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  1. James Crichton-Smith

RSPCA 'struggling to cope' with abandoned kittens

The RSPCA in Swansea says it is seeing an increase in the number of abandoned cats and kittens it's taking in.

Staff there described this year as the 'worst ever' for the problem and said they're struggling to cope.

The problem stems from cat owners being caught out when their un-neutered pets have litters.

Now the society is working with Cardiff University to try to establish why owners aren't taking preventative measures.


RSPCA rescues 12st St Bernard dog through window

It took six people to remove the St Bernard from the Mountain Ash property Credit: RSPCA

A St Bernard dog weighing 12 stone has been rescued through a window after its owners were suspected of abandoning it at a house in Mountain Ash.

It took three officers, two members of the public and a police inspector to remove the dog from the property, where he was discovered along with a cat and a hamster.

The three animals, said to be in a 'reasonable condition', are now being cared for by the RSPCA and will be rehomed in 14 days if the owners do not come forward.

Anyone with information is asked to contact the RSCA on 0300 1234 999.

Stone throwers 'broke' cygnet's leg says RSPCA

The RSPCA says the cygnet's leg was broken in the attack. Credit: RSPCA

A cygnet has been put down after its leg was broken in an apparent stone throwing attack yesterday says the RSPCA.

A member of the public called the charity after witnessing what she claimed were two boys throwing stones at the cygnet and two adult swans as they swam on the river Ogmore.

One of the stones directly hit the cygnet and the witness described how the adult birds tried in vain to get it out of the water but it kept falling over as its leg appeared to be broken.

The RSPCA says the cygnet has to be put down after the attack. Credit: RSPCA

When RSPCA inspector Keith Hogben arrived at the scene at Merthyr Mawr near Bridgend he picked up the cygnet and took it to a local vet who confirmed that the cygnet’s femur was smashed. The bird was put it to sleep as a result.

Inspector Hogben said, “I am disgusted by this attack on a young, defenceless swan. The poor animal didn’t stand a chance. "

Anyone with information about the incident can contact the RSPCA 24-hour cruelty line on 0300 1234 999.

Mystery substance kills gulls in Pembrokeshire

Twelve seagulls have died Credit: RSPCA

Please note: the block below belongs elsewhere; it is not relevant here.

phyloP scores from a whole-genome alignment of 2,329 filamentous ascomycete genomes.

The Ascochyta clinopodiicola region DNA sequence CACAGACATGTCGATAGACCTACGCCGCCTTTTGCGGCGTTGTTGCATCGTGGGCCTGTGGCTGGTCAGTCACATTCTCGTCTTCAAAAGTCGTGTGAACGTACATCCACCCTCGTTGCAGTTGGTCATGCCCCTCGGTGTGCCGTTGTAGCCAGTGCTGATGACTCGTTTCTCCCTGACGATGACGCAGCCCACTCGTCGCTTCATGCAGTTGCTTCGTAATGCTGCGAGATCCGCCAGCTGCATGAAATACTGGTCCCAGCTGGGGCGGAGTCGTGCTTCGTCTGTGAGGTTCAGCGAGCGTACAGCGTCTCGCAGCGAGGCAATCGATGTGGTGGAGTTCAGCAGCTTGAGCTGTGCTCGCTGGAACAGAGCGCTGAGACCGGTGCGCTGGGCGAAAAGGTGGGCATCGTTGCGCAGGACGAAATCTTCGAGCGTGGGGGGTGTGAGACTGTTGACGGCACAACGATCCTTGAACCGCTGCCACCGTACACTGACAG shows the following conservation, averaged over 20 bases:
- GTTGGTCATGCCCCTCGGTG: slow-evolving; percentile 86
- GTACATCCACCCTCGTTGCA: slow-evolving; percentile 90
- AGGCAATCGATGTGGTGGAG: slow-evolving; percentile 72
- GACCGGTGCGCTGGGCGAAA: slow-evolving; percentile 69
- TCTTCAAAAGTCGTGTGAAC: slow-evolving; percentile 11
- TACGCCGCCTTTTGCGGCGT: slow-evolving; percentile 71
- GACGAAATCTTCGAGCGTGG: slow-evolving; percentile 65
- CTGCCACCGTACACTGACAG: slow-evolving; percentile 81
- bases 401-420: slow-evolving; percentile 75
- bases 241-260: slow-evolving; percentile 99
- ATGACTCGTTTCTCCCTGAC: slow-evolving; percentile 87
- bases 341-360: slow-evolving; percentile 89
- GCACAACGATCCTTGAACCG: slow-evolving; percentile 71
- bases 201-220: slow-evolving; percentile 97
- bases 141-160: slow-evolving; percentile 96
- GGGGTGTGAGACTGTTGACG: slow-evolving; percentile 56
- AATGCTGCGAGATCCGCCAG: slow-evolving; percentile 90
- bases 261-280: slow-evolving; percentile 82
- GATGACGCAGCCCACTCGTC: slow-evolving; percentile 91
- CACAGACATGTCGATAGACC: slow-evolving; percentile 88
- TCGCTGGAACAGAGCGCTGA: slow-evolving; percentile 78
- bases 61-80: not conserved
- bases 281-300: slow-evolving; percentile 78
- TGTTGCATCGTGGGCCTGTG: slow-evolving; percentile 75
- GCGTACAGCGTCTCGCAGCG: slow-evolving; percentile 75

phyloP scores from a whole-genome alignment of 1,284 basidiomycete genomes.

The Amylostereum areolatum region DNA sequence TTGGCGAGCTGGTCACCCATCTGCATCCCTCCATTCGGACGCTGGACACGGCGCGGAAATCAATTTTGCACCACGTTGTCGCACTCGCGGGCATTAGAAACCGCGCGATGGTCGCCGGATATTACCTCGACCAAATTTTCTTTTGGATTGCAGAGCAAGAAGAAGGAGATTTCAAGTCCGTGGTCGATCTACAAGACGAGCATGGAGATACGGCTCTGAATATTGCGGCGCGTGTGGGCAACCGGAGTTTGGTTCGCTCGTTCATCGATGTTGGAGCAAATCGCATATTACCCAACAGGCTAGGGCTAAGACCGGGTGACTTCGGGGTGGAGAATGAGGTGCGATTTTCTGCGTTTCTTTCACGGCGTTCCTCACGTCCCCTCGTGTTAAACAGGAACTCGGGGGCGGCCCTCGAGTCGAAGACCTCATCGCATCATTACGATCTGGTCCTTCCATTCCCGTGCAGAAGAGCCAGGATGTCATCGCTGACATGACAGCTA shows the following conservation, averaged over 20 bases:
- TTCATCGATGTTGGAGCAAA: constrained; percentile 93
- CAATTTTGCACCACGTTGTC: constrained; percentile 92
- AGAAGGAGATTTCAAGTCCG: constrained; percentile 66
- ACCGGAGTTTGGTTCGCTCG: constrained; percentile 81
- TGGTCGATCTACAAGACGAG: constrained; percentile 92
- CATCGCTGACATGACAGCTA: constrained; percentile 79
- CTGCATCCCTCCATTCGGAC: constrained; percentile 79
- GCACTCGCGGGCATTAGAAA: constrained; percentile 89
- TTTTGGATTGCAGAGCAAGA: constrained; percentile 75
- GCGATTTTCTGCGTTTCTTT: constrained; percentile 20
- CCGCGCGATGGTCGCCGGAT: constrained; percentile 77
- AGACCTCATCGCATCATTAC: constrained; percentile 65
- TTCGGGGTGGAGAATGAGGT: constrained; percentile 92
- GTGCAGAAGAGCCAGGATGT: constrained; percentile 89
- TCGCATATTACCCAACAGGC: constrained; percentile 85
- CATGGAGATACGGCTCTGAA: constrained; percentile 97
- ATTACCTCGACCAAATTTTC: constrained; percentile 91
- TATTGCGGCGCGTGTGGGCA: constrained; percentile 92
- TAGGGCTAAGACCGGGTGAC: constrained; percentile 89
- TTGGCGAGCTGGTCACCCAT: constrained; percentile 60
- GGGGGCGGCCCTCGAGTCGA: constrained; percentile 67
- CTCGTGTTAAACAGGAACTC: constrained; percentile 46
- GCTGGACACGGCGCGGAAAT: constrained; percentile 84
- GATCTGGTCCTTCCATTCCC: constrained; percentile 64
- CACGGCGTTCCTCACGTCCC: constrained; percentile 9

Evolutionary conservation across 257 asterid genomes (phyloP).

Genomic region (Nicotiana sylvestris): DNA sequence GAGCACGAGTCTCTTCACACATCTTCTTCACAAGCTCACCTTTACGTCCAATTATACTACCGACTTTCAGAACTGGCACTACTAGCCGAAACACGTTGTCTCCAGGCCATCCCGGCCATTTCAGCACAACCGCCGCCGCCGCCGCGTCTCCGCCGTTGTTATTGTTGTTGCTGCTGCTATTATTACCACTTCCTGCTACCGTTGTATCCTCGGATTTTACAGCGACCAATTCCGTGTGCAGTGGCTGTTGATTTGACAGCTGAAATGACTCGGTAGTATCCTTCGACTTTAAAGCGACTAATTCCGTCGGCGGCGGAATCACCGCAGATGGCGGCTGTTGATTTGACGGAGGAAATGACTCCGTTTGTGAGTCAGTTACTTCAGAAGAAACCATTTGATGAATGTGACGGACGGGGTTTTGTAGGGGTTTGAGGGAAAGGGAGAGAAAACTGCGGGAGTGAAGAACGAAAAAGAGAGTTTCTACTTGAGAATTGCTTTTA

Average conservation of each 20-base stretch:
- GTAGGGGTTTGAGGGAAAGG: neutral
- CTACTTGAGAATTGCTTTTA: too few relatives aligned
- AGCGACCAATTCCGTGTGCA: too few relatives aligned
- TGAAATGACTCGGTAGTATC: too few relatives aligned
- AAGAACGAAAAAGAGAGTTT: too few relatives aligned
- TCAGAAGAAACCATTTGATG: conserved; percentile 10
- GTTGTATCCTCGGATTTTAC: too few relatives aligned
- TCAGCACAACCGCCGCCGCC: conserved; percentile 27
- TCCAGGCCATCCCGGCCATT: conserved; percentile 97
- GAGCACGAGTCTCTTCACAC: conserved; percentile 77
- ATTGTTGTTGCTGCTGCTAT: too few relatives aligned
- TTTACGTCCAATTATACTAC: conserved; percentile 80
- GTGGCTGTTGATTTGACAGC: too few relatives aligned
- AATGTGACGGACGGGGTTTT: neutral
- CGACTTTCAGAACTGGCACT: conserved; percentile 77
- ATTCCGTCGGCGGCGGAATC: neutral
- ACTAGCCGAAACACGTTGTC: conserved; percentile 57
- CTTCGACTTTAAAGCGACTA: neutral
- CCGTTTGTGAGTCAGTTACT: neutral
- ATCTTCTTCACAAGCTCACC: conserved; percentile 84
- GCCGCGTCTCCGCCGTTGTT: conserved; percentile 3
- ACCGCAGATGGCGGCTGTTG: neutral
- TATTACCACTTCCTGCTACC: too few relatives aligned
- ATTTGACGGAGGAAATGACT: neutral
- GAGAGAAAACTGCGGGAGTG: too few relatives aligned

The RSPCA says twelve gulls have died after coming into contact with a mystery substance between Broadhaven and Newgale in St Brides Bay, Pembrokeshire.

Inspectors searched a 7km stretch of the the coast. Credit: RSPCA

It says the water was clean and clear and no smell of oil was detected in the air.

There seemed to be some substance on the bird’s feathers but at this stage it is unclear why the birds died.

Any Information: 0300 1234 999.


RSPCA Inspector: 'Most diseased horses' I have seen

These horses turned out to be the most poorly and diseased horses I have come across. It is my belief that the 12 in the barn had been left there to die. We are hopeful that the disqualification will mean that no other horses have to suffer at the hands of these defendants.

These horses were suffering or their needs were not being met but there are hundreds of other horses across Wales and England which may not be suffering but are just being left to illegally graze and indiscriminately breed. It really is a massive problem that we struggle to deal with day after day.

“We worked closely with Bridgend County Council throughout this case and their assistance was pivotal in securing today’s result.

– Christine McNeil, RSPCA inspector

Trading standards 'welcome' horse trader jail term

The Vale of Glamorgan Council has worked extremely hard, in partnership with the police and neighbouring authorities, to see Tom Price brought to justice, and we all welcome today’s verdict. His actions have caused a great deal of suffering to his horses. But, in allowing the horses to fly-graze, straying onto public roads and residential areas, he could also have risked the safety of the public.

Throughout the Vale council’s investigations, Tom Price repeatedly denied ownership of the horses and failed to cooperate with the council’s requests. Despite the terms of the ASBO, Tom Price has continued with his illegal practices and has breached the order several times. The Vale council hopes today’s verdict will act as a strong deterrent against fly-grazing practices, not only in the Vale of Glamorgan but throughout the UK.

– Christina Roberts-Kinsey, Principal trading standards officer, Vale of Glamorgan Council.
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